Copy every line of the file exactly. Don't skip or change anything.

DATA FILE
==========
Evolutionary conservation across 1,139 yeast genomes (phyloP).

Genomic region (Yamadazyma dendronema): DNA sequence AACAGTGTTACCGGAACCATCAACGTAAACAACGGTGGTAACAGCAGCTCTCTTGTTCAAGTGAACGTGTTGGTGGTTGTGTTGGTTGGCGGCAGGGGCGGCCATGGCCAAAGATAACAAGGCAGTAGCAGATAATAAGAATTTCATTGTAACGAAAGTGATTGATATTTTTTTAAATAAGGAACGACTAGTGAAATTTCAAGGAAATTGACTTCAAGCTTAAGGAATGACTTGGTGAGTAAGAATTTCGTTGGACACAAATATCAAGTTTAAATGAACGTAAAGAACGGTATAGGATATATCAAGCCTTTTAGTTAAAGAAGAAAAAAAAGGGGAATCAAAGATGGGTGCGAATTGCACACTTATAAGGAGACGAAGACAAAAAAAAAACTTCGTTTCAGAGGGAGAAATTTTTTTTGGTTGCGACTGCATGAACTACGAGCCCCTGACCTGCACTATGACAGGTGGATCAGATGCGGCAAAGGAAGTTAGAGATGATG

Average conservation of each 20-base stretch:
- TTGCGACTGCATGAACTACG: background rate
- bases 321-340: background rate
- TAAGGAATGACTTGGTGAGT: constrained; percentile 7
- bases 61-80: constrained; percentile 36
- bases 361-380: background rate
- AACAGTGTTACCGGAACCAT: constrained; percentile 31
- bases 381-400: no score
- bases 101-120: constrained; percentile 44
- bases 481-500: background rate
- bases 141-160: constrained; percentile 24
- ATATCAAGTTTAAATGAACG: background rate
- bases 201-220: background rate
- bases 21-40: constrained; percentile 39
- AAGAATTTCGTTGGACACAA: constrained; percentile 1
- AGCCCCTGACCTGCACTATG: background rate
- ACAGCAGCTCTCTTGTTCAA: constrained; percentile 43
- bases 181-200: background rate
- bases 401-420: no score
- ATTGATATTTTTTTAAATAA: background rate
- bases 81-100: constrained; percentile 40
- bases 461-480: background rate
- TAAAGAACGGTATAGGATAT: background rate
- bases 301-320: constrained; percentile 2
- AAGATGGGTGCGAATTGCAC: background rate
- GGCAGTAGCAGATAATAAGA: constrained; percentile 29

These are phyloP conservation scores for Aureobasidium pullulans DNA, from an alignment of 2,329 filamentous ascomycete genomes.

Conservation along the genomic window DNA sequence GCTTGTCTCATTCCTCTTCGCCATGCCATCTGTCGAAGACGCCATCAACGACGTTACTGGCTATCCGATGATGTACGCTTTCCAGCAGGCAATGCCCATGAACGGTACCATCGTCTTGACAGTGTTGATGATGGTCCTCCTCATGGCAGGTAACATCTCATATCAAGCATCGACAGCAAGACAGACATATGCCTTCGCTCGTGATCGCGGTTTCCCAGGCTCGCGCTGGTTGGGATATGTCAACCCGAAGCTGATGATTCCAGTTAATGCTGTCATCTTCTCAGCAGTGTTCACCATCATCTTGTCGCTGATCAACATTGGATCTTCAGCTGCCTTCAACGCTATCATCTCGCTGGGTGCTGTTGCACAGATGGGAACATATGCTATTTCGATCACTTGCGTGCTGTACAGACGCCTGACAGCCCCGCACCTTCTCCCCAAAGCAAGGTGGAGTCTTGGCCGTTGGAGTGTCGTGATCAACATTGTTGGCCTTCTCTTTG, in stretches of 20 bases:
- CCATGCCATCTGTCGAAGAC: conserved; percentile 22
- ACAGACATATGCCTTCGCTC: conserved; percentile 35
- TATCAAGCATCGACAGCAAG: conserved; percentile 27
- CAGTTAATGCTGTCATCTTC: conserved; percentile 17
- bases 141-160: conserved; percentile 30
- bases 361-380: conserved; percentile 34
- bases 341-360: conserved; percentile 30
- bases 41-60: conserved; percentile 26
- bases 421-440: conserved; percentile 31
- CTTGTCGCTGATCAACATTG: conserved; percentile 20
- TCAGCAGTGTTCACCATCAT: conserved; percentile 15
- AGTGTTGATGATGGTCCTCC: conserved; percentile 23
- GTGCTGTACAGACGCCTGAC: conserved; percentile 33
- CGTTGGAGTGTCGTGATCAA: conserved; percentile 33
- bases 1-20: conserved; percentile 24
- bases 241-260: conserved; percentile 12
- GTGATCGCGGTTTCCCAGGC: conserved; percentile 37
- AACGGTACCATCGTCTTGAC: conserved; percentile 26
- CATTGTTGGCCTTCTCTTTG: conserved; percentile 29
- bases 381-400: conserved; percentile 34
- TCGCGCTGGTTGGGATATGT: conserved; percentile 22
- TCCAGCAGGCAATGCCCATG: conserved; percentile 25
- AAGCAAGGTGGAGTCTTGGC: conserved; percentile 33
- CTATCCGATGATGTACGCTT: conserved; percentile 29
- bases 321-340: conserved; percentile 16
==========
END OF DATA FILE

Evolutionary conservation across 1,139 yeast genomes (phyloP).

Genomic region (Yamadazyma dendronema): DNA sequence AACAGTGTTACCGGAACCATCAACGTAAACAACGGTGGTAACAGCAGCTCTCTTGTTCAAGTGAACGTGTTGGTGGTTGTGTTGGTTGGCGGCAGGGGCGGCCATGGCCAAAGATAACAAGGCAGTAGCAGATAATAAGAATTTCATTGTAACGAAAGTGATTGATATTTTTTTAAATAAGGAACGACTAGTGAAATTTCAAGGAAATTGACTTCAAGCTTAAGGAATGACTTGGTGAGTAAGAATTTCGTTGGACACAAATATCAAGTTTAAATGAACGTAAAGAACGGTATAGGATATATCAAGCCTTTTAGTTAAAGAAGAAAAAAAAGGGGAATCAAAGATGGGTGCGAATTGCACACTTATAAGGAGACGAAGACAAAAAAAAAACTTCGTTTCAGAGGGAGAAATTTTTTTTGGTTGCGACTGCATGAACTACGAGCCCCTGACCTGCACTATGACAGGTGGATCAGATGCGGCAAAGGAAGTTAGAGATGATG

Average conservation of each 20-base stretch:
- TTGCGACTGCATGAACTACG: background rate
- bases 321-340: background rate
- TAAGGAATGACTTGGTGAGT: constrained; percentile 7
- bases 61-80: constrained; percentile 36
- bases 361-380: background rate
- AACAGTGTTACCGGAACCAT: constrained; percentile 31
- bases 381-400: no score
- bases 101-120: constrained; percentile 44
- bases 481-500: background rate
- bases 141-160: constrained; percentile 24
- ATATCAAGTTTAAATGAACG: background rate
- bases 201-220: background rate
- bases 21-40: constrained; percentile 39
- AAGAATTTCGTTGGACACAA: constrained; percentile 1
- AGCCCCTGACCTGCACTATG: background rate
- ACAGCAGCTCTCTTGTTCAA: constrained; percentile 43
- bases 181-200: background rate
- bases 401-420: no score
- ATTGATATTTTTTTAAATAA: background rate
- bases 81-100: constrained; percentile 40
- bases 461-480: background rate
- TAAAGAACGGTATAGGATAT: background rate
- bases 301-320: constrained; percentile 2
- AAGATGGGTGCGAATTGCAC: background rate
- GGCAGTAGCAGATAATAAGA: constrained; percentile 29

These are phyloP conservation scores for Aureobasidium pullulans DNA, from an alignment of 2,329 filamentous ascomycete genomes.

Conservation along the genomic window DNA sequence GCTTGTCTCATTCCTCTTCGCCATGCCATCTGTCGAAGACGCCATCAACGACGTTACTGGCTATCCGATGATGTACGCTTTCCAGCAGGCAATGCCCATGAACGGTACCATCGTCTTGACAGTGTTGATGATGGTCCTCCTCATGGCAGGTAACATCTCATATCAAGCATCGACAGCAAGACAGACATATGCCTTCGCTCGTGATCGCGGTTTCCCAGGCTCGCGCTGGTTGGGATATGTCAACCCGAAGCTGATGATTCCAGTTAATGCTGTCATCTTCTCAGCAGTGTTCACCATCATCTTGTCGCTGATCAACATTGGATCTTCAGCTGCCTTCAACGCTATCATCTCGCTGGGTGCTGTTGCACAGATGGGAACATATGCTATTTCGATCACTTGCGTGCTGTACAGACGCCTGACAGCCCCGCACCTTCTCCCCAAAGCAAGGTGGAGTCTTGGCCGTTGGAGTGTCGTGATCAACATTGTTGGCCTTCTCTTTG, in stretches of 20 bases:
- CCATGCCATCTGTCGAAGAC: conserved; percentile 22
- ACAGACATATGCCTTCGCTC: conserved; percentile 35
- TATCAAGCATCGACAGCAAG: conserved; percentile 27
- CAGTTAATGCTGTCATCTTC: conserved; percentile 17
- bases 141-160: conserved; percentile 30
- bases 361-380: conserved; percentile 34
- bases 341-360: conserved; percentile 30
- bases 41-60: conserved; percentile 26
- bases 421-440: conserved; percentile 31
- CTTGTCGCTGATCAACATTG: conserved; percentile 20
- TCAGCAGTGTTCACCATCAT: conserved; percentile 15
- AGTGTTGATGATGGTCCTCC: conserved; percentile 23
- GTGCTGTACAGACGCCTGAC: conserved; percentile 33
- CGTTGGAGTGTCGTGATCAA: conserved; percentile 33
- bases 1-20: conserved; percentile 24
- bases 241-260: conserved; percentile 12
- GTGATCGCGGTTTCCCAGGC: conserved; percentile 37
- AACGGTACCATCGTCTTGAC: conserved; percentile 26
- CATTGTTGGCCTTCTCTTTG: conserved; percentile 29
- bases 381-400: conserved; percentile 34
- TCGCGCTGGTTGGGATATGT: conserved; percentile 22
- TCCAGCAGGCAATGCCCATG: conserved; percentile 25
- AAGCAAGGTGGAGTCTTGGC: conserved; percentile 33
- CTATCCGATGATGTACGCTT: conserved; percentile 29
- bases 321-340: conserved; percentile 16